15/01/2021
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Teletechnics

The scenario, the vessel is quietly at anchor, you’re watching the Formula 1 on TV, received via your satellite receiver and suddenly the signal drops, comes back and drops again. The Guest calls the crew to fix this and the next 30mins is spent troubleshooting what may be wrong with the TV receive dish…

Did anyone actually look out the window? Noted that it had started raining and a grey cloud in the sky hangs there above the vessel?

What is rain fade?

Most simply said moisture in the sky between the satellite dish on your boat and the satellite in the sky can and will cause a decrease in the signal being received.

It’s moisture – this is rain, sleet, snow or simply a very heavily loaded (normally dark-coloured) cloud!

Rain fade may even affect your signal if the storm is many miles from you, due to the line of sight. If your dish is pointing at 30º from the horizon (often so in the Mediterranean) a dark cloud many miles away on the horizon could well affect you!.

With all the technology advancement that we have made, mother nature is simply one that we cannot overcome that easily.

What does it affect?

Rain fade when it happens interrupts the wireless RF signal, with the simple effect, the more moisture the worse the signal. But it does not affect all RF signal (frequencies) equally. The simple rule is the higher the frequency the worse the effect is.

So why not use lower frequencies for the VSAT and TVRO services…?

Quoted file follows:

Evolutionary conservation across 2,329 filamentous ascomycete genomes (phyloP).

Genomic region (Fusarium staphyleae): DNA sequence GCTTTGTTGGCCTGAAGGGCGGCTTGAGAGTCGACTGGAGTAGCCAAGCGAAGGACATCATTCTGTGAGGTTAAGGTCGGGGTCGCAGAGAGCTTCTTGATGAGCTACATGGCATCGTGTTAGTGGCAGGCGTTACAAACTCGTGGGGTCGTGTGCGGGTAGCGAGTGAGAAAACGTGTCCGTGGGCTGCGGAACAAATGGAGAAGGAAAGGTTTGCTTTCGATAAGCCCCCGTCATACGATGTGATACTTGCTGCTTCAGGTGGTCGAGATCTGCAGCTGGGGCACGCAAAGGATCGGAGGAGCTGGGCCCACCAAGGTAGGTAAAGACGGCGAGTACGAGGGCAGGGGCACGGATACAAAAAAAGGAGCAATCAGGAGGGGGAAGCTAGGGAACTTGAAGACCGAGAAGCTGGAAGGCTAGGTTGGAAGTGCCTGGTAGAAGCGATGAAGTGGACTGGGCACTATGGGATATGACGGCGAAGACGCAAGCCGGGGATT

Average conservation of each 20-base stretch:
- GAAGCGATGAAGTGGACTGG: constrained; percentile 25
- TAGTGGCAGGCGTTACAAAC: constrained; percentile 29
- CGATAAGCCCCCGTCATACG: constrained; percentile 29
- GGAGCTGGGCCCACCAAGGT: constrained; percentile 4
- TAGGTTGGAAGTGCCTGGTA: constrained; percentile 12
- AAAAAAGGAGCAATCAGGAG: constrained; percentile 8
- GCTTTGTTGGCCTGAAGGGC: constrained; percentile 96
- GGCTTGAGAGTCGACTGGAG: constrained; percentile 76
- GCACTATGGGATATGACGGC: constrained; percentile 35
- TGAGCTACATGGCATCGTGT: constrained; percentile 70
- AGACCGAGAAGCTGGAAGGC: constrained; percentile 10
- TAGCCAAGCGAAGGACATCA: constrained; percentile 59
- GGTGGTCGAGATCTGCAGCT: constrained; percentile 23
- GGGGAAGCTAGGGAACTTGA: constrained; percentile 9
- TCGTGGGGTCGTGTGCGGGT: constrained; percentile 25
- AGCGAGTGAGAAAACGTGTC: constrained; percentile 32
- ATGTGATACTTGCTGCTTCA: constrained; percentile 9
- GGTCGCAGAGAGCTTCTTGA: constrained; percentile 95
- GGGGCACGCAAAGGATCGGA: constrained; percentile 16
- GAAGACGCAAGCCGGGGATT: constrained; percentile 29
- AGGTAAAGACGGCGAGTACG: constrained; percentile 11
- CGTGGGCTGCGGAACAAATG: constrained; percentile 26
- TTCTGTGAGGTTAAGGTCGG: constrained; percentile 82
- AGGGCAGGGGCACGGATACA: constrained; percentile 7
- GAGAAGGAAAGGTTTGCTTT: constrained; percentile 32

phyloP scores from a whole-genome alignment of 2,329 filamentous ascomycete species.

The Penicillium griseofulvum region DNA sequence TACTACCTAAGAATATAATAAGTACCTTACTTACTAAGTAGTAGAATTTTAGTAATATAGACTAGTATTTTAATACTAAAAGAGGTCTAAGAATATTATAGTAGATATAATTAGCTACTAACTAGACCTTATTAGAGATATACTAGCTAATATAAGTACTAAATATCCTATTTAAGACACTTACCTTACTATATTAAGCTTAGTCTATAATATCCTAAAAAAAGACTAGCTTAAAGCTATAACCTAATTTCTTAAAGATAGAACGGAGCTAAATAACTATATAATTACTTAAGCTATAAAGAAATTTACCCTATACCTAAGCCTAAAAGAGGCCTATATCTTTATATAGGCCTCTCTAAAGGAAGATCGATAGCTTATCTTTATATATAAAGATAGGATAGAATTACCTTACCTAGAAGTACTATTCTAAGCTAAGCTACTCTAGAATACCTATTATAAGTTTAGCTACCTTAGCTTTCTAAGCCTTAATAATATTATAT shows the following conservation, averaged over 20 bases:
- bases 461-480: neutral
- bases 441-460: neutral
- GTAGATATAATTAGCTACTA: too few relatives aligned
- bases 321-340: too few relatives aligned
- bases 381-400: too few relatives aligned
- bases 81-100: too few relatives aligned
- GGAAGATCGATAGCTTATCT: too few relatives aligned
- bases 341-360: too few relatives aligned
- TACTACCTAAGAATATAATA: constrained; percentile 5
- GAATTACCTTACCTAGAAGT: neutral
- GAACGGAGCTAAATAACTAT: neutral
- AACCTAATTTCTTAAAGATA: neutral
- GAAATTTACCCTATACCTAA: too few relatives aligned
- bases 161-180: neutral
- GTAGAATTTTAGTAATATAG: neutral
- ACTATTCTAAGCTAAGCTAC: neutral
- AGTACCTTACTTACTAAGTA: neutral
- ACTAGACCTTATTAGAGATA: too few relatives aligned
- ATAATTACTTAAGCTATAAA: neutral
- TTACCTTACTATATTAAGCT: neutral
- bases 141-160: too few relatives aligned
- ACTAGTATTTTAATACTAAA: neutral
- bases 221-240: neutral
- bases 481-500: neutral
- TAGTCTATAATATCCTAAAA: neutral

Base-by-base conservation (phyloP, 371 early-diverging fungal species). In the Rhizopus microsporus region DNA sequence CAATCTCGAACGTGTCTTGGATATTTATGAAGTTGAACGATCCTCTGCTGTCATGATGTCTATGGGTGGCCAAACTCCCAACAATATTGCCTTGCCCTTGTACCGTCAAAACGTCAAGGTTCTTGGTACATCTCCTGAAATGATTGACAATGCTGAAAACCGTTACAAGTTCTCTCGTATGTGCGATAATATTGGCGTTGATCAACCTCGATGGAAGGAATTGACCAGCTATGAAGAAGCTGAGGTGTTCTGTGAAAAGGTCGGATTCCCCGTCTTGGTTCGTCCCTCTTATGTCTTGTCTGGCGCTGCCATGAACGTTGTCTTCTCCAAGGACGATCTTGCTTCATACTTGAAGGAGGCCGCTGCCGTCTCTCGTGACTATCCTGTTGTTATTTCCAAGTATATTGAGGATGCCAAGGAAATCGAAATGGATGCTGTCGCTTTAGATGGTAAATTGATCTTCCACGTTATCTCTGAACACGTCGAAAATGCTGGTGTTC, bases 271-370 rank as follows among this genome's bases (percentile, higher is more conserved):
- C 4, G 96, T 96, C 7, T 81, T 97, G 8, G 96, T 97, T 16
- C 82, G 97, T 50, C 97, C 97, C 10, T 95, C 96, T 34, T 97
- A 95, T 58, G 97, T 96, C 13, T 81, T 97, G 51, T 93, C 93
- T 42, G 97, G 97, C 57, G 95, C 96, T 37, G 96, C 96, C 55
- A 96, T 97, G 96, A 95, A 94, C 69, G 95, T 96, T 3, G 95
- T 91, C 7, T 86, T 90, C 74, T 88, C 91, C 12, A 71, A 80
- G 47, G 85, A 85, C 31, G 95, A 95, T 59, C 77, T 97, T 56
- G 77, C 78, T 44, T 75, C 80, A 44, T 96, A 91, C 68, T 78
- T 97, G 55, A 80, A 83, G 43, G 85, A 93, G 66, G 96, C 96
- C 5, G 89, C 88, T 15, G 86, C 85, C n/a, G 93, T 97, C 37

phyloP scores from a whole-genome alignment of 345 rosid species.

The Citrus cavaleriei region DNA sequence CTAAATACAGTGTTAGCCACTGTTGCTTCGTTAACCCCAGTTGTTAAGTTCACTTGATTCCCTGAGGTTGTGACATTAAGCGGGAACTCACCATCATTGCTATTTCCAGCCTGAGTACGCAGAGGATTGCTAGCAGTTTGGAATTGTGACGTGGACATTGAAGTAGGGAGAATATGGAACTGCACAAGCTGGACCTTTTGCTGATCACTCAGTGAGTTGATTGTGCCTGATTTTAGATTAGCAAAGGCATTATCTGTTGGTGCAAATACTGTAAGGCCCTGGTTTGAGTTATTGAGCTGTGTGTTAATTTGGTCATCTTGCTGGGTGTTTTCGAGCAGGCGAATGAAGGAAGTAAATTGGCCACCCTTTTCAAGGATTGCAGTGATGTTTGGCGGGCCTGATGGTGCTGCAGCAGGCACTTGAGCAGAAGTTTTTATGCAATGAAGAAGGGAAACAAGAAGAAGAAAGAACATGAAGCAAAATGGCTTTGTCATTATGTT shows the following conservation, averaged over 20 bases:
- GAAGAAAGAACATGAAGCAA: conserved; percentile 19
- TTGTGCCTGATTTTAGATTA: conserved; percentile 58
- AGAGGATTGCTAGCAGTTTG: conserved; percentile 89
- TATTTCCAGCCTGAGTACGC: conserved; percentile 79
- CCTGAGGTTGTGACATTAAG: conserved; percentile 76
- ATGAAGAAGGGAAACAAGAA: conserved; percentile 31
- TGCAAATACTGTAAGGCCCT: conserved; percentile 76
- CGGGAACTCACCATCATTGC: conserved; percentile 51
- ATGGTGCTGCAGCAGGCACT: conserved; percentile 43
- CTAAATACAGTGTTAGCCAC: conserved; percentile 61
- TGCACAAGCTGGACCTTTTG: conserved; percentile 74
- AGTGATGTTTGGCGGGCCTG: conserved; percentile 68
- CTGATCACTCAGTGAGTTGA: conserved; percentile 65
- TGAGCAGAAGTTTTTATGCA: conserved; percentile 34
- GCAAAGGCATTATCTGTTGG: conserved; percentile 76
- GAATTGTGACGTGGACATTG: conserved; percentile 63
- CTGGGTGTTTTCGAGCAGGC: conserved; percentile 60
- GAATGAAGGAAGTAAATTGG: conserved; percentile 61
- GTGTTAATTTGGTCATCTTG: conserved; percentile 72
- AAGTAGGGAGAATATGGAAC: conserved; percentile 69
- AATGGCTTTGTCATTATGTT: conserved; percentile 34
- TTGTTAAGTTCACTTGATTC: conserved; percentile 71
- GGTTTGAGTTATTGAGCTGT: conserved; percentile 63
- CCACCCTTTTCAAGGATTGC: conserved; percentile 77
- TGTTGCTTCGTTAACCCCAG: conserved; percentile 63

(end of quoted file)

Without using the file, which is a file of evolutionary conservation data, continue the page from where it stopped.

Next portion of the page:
Well the lower the frequency the larger the satellite dish!

How can you check?

Signal drop or loss happens due to 3 reasons…

1. Blockage, i.e. your own mast blocks the antenna, another physical object like a tall building or larger vessel parked alongside!

Check you antenna pointing direction and see (with your own eyes) if there is something in the way…

2. Rain Fade, for all the reasons explained above.

Normally the fade starts slowly gradually decreasing the signal and gradually returning. This should be seen by the signal level meter on the Antenna control unit. And here we can only wait for the weather to change.

3. Physical system failure, something as simple as a loose antenna cable/connector, salt water ingress into the antenna cable, bad earthing on the below deck equipment.

The signal loss here is more permanent, either it gradually has gotten worse over time although you have not moved, or there was a complete total loss. This will be the case where you need to call your service technician!

Oh, what about Sun Fade?

Well there is one more reason to lose signal, and this happens on that odd occasion when the satellite happens to be right in-front of the Sun. Here the “noise” coming from the sun actually drowns out the satellite signal. Another moment where mother nature gets the better of us!

And not least of all, we must not forget that all these issues can also affect the Earth station, i.e. the dish at the other end of our connection to the terrestrial network…

This article was written by Tim Gorter, Virtual AVIT ETO, www.teletechnics.com. I provide support and training to crew assigned to look after their AV & IT system onboard. Making sure you understand how it works, and that you get the best out of it. Call for an AV & IT health check, more on teletechnics.com